Basis data collected from GSMA Intelligence, the markets can be segmented into the following –
By the year 2020, Latin America is expected to add 60 million new subscribers. Mexico (31%), Brazil (22%), Colombia (12%) and Peru (9%) will grow the fastest in the region. Growth catalysts include Latin America’s economic recovery, as well as the increasing uptake of mobile data services in the region..
According to GSMA forecasts, growth will slow down or stagnate in Argentina, Guatemala, Nicaragua, Uruguay, Chile and Venezuela. The economy and saturated markets will contribute to slowing down of growth in the region.
Of all markets, the Brazilian telecom market shows the lowest spread in Market share and ARPUs, which characterizes it as a highly competitive market. On the other end of the spectrum, we have market monopoly in countries like Mexico, Uruguay, Colombia, and Venezuela, which are dominated by a single operator.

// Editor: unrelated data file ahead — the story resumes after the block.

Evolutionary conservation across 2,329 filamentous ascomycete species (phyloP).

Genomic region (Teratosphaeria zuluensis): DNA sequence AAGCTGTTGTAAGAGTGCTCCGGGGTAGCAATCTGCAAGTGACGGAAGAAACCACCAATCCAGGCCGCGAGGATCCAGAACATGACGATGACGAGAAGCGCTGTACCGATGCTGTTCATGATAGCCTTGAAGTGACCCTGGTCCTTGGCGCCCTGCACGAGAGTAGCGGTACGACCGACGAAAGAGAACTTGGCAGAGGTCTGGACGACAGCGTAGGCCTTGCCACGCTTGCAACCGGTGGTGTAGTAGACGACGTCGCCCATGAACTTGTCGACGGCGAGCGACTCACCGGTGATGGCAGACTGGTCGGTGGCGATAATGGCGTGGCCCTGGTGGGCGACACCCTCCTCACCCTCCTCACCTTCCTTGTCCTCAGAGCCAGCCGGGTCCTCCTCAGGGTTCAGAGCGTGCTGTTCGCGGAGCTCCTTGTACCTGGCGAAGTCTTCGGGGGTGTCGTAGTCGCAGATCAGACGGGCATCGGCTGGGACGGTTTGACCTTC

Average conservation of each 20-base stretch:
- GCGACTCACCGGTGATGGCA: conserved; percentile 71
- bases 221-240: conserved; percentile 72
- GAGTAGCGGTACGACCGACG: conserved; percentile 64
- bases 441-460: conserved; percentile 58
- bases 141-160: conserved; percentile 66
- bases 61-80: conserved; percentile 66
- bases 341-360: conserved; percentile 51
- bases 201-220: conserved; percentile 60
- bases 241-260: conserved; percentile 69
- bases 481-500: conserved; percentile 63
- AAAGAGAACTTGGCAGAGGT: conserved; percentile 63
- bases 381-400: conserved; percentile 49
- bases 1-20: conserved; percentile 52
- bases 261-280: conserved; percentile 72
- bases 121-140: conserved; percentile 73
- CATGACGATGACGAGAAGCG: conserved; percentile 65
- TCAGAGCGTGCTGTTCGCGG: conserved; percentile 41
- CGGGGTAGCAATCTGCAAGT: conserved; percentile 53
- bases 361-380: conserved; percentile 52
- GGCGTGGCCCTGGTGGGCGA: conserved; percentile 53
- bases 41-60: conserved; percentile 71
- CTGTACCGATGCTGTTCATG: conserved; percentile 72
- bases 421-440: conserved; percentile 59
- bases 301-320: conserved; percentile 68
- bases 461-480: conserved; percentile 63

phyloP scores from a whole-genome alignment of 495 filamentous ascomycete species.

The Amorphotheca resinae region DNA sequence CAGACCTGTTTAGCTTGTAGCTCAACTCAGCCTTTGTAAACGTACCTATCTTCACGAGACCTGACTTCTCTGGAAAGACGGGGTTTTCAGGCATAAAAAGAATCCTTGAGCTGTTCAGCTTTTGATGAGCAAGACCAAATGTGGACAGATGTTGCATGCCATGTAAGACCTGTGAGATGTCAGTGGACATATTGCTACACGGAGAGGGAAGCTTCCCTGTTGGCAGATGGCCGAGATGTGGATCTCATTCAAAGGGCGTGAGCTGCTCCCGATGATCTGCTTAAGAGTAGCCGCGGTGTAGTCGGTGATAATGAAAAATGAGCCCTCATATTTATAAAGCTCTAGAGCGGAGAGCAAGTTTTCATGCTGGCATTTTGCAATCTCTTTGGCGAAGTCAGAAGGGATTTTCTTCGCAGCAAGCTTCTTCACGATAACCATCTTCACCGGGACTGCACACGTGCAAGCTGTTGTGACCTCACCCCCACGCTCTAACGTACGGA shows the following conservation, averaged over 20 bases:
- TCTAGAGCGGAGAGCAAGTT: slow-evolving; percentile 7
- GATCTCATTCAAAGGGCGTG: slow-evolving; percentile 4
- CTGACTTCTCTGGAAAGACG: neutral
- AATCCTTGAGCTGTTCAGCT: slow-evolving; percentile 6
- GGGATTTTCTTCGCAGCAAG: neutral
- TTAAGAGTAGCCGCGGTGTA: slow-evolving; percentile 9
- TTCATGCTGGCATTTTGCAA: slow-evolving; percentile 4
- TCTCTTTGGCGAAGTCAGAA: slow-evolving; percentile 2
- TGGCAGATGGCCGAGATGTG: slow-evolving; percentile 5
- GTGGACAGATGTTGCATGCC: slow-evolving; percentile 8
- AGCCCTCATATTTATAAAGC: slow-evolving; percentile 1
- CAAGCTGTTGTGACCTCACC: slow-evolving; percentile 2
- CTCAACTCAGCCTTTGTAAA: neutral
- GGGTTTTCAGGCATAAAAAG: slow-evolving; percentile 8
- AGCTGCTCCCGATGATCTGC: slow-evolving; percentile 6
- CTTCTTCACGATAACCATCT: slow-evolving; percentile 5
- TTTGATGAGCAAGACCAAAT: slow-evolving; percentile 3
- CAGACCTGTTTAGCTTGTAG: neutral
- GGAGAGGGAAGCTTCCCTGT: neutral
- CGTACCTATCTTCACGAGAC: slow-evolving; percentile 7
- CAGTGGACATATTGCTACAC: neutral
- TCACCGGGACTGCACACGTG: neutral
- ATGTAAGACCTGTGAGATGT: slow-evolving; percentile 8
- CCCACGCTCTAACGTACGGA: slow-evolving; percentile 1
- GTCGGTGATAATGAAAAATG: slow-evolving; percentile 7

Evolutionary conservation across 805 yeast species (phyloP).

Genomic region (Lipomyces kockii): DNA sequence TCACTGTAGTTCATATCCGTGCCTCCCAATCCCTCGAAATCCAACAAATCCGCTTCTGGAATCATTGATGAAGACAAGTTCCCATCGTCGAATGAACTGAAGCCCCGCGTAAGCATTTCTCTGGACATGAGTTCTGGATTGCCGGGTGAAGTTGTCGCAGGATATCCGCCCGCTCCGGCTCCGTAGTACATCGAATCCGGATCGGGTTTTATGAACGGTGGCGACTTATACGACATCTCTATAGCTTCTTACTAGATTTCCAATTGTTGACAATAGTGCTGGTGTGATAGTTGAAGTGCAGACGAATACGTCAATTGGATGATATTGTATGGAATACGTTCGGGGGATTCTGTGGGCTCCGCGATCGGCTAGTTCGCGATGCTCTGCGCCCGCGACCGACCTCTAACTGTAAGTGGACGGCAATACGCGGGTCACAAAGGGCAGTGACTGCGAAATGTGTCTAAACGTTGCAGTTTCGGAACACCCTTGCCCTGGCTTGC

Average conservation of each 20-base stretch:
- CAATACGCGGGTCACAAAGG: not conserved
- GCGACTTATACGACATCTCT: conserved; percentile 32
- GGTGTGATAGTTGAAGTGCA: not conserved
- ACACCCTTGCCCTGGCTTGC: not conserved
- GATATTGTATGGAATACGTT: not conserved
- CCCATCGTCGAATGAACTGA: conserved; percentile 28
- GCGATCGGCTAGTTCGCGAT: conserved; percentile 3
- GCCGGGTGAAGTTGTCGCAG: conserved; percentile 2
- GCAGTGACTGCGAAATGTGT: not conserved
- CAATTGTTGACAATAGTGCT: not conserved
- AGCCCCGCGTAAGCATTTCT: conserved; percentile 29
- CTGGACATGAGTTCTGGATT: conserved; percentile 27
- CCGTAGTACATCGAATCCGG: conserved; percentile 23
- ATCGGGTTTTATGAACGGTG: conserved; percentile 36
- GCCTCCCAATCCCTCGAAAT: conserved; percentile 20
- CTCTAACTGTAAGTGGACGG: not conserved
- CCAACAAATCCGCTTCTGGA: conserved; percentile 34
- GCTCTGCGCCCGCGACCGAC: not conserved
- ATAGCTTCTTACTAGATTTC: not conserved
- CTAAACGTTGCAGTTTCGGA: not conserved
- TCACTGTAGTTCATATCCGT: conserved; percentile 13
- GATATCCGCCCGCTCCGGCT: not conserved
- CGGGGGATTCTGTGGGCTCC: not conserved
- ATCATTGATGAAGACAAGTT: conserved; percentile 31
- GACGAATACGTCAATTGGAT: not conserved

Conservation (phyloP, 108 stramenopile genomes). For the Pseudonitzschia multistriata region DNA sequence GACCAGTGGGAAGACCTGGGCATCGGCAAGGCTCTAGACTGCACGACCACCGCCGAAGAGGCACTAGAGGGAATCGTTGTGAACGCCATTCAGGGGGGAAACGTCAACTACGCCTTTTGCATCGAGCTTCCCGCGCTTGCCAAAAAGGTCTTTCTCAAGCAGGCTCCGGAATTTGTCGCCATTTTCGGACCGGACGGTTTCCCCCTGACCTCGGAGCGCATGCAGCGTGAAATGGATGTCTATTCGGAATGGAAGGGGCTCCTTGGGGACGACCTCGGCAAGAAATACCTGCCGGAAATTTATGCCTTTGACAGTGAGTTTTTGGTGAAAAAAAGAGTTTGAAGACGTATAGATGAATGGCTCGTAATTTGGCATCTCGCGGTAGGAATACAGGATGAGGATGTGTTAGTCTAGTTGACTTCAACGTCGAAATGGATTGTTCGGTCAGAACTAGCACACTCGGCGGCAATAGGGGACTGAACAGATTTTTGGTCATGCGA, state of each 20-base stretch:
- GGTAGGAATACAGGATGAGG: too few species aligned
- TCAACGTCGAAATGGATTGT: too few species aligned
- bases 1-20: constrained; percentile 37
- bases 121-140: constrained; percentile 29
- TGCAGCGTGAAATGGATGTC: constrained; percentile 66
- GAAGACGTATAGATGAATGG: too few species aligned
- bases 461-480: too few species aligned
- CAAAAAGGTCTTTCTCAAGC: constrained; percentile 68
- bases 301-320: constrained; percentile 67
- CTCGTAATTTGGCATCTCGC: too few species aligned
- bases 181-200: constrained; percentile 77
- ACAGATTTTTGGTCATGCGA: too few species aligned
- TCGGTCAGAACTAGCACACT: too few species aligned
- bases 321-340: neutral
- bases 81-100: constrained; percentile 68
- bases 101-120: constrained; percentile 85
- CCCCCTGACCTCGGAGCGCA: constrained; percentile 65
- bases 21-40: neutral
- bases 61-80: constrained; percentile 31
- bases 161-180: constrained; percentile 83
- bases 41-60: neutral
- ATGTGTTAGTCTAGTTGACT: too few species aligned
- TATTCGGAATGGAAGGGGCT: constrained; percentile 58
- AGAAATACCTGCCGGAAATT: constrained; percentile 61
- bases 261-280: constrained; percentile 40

In most developing markets telecom companies are struggling to maintain profitability. The market in Latin America is no different. The high cost of customer acquisitions, rising price wars, and increasing customer churn are some of the factors contributing to low ARPUs across the board. The years 2011 to 2017 were marked by new customer acquisitions, with double digit growth in several markets. However, in 2018, it is increasingly becoming clear that the industry’s long standing orientation for customer acquisitions have not worked, which is evident from low ARPUs and churn in the markets. The time has come for operators to strike a fine balance between acquiring new customers and catering to their existing customers in order to increase their profitability.